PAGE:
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The Martin Centre for Architectural and Urban Studies

- the research arm of the Department of Architecture

Studying at Cambridge

 

EcoHouse Initiative

Principal Investigators: Michael Ramage, Allan McRobie, Peter Guthrie, Gemma Burgess

Post Doctoral Research Associate: Maximilian Bock

Research Co-ordinator: Ana Gatóo

PhD Students: Elizabeth Wagemann

Sponsors: Anglo American Group Foundation, Isaac Newton Trust

Eco house front page

                                        www.ecohouseresearch.co.uk       www.ecohouseinitiative.org

The EcoHouse Initiative is a multidisciplinary program that aims to facilitate truly sustainable growth in the context of poverty and climate change in the developing world.

The Initiative links academics, industrial partners, non-governmental organizations (NGOs) and governments in the development of sustainable housing solutions and urban planning. We research, design and build with local organizations. The aim is to introduce affordable sustainable housing systems in communities for the urban poor, as well as raising awareness of the issues of sustainability and poverty in those regions.

Since its formation, the Initiative has worked as technical consultants for TECHO [http://www.techo.org/en] (formerly known as Un Techo Para Mi Pais), a large NGO based in Latin America. TECHO builds emergency and transitional housing in 19 countries across Latin America and the Caribbean. The Society has worked throughout the past years on improving the overall design of the house to provide better quality to its owners. This design work has focused primarily on needs identified in Brazil and Ecuador; however the improvements are applicable to many of the countries that face similar issues.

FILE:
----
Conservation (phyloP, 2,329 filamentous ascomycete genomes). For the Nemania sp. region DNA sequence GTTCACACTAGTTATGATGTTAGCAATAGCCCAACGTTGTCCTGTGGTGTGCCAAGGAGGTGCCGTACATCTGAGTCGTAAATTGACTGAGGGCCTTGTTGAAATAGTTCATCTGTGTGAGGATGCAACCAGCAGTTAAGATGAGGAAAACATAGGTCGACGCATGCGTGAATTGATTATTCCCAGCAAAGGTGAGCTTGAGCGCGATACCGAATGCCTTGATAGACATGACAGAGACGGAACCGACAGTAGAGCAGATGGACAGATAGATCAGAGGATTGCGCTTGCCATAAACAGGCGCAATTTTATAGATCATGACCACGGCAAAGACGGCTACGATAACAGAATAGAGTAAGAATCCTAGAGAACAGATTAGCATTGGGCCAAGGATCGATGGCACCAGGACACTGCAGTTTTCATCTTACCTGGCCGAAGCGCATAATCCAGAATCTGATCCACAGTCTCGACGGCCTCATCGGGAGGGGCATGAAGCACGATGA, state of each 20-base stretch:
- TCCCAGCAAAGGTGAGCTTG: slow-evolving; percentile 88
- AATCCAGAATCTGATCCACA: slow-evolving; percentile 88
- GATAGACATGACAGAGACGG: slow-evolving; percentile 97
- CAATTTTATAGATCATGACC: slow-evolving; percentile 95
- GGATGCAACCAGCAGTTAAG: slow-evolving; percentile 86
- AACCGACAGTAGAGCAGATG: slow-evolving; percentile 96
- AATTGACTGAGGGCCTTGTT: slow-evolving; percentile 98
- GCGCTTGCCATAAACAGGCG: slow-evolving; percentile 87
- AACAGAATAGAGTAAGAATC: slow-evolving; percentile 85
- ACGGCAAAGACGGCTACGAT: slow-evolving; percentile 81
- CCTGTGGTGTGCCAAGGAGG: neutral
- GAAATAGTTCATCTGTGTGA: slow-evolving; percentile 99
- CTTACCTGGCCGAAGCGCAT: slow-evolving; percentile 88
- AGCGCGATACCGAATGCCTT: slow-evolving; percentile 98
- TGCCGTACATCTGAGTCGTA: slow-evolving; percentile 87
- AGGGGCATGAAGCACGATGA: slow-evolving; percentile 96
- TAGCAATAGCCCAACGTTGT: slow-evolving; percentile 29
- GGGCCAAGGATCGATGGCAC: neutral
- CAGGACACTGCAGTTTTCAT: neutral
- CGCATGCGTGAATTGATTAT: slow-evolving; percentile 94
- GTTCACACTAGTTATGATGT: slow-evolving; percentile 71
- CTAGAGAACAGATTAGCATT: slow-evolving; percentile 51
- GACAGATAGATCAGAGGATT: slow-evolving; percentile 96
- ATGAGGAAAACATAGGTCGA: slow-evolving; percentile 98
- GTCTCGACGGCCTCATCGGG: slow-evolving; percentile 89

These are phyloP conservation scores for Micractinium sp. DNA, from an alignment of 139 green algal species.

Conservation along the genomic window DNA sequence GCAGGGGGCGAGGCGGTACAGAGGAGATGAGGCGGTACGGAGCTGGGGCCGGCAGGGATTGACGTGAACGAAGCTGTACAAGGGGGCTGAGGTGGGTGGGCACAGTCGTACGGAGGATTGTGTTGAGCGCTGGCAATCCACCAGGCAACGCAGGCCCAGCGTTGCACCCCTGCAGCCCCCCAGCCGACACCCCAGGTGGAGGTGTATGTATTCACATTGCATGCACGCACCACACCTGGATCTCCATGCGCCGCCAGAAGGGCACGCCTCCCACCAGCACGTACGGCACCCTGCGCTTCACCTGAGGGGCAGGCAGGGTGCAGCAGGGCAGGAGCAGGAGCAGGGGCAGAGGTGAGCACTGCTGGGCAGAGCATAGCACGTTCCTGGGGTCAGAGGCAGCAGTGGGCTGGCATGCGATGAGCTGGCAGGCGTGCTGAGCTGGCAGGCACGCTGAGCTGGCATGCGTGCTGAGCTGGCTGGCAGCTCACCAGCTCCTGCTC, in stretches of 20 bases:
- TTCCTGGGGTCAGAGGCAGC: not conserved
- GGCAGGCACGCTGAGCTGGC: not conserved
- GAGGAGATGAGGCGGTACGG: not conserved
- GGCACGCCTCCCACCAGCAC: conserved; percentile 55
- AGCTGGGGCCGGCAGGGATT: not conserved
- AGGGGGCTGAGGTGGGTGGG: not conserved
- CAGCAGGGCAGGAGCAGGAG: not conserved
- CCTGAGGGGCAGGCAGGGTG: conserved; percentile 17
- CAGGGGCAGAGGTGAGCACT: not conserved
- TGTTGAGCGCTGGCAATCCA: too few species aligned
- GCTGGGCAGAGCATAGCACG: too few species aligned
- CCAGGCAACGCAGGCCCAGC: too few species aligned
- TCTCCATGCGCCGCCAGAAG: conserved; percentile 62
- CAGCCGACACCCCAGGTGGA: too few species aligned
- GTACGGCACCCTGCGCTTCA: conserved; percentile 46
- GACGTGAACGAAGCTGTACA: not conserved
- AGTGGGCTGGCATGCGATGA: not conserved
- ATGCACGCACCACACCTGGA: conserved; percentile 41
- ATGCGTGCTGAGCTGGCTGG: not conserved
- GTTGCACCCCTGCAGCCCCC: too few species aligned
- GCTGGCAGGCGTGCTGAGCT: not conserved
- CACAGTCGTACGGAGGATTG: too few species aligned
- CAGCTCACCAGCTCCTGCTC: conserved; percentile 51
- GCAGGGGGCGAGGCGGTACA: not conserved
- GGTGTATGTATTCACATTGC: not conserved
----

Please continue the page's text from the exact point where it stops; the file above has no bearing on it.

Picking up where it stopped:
Each spring, a prototype is built in Cambridge to evaluate the performance of proposed design changes before implementing them in the developing world. These changes aim to both increase durability and improve the comfort of the house for its owners. So far the EcoHouse Initiative, with the construction of its prototypes in Cambridge and the adoption of those innovations by TECHO in Ecuador and Brazil, has improved the lives of over 7,000 people.

EcoHouse Research is a branch of the EcoHouse Initiative charged with the task of driving the academic research element that underlines all projects. As such, it assists in the development of over-arching research themes and engages with research teams across the globe to advance our current understanding. It hosts the initiatives scientific input and aims to share information and knowledge by means of journal publications, presentations, conferences and other networking platforms.


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